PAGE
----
Sadly, this virus is known as a swift and sudden killer with little to no warning. If your rabbit’s sudden death is suspicious, please report it to your veterinarian as a possible case of RHDV2.
Is there a RHDV2 Vaccine?
There is a vaccine for RHDV2 in Europe as the disease has been regularly found there for a longer period of time. As of right now, there is no vaccine available in the United States.
Even so the House Rabbit Society does state that there have been veterinarians near the Northern Border of Washington State and Canada who have successfully worked with their respective regulatory agencies and received special permission to import the European vaccine for certain rabbit vaccination clinics. They also mention that other vets currently seeking to import the vaccine in areas with an RHDV outbreak are required to have a USDA-accredited vet reach out to their State Veterinarian.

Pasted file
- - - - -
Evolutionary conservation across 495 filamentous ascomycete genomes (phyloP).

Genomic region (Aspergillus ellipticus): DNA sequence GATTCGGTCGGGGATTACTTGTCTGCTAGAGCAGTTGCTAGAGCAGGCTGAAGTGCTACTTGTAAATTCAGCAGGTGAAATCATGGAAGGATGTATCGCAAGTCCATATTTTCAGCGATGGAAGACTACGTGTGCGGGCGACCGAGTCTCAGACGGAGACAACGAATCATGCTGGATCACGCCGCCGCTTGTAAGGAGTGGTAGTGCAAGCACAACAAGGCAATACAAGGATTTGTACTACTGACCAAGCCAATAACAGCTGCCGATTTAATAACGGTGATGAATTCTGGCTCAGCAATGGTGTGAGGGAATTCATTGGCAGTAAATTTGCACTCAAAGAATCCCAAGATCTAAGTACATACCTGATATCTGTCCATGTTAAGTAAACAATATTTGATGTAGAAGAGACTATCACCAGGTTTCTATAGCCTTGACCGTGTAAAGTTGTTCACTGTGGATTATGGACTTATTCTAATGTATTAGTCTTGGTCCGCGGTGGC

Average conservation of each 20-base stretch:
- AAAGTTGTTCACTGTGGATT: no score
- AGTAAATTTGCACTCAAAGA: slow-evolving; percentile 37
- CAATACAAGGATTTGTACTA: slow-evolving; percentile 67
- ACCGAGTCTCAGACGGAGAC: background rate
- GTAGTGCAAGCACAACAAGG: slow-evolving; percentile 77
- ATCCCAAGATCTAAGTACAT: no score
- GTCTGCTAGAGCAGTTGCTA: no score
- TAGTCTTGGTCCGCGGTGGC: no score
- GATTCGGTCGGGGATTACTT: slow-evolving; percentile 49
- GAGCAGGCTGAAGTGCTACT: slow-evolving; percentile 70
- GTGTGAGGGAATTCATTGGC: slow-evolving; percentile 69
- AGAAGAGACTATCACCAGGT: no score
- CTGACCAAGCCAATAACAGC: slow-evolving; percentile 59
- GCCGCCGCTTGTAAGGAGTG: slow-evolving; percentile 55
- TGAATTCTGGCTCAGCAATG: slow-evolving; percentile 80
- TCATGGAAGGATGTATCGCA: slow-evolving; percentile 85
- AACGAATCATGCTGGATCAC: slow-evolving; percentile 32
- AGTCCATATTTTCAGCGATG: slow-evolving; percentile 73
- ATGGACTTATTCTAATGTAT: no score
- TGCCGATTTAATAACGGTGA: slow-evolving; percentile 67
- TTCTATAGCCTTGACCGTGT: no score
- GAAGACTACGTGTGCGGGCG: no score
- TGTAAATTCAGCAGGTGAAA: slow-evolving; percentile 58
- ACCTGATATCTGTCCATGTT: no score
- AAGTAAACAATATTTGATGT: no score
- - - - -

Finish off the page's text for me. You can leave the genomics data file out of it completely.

It's important that you consult your veterinarian if/when a vaccine becomes available in the future and discuss if using the vaccine is the right decision for your pet(s).
How Long can RHDV2 Survive in the Environment?
While the statements on how long it can stay within the environment are mixed, the USDA states, “The virus can remain stable for 3 months when dried, but exposed RHDV typically doesn’t persist in excretions on surroundings longer than a few weeks and grows less viable over time.”
Should I Be Worried that the Hay I Purchase Could Give My Rabbit RHDV2?
The risk is very low of your rabbits contracting the RHDV2 from the hay you purchase from a trusted producer.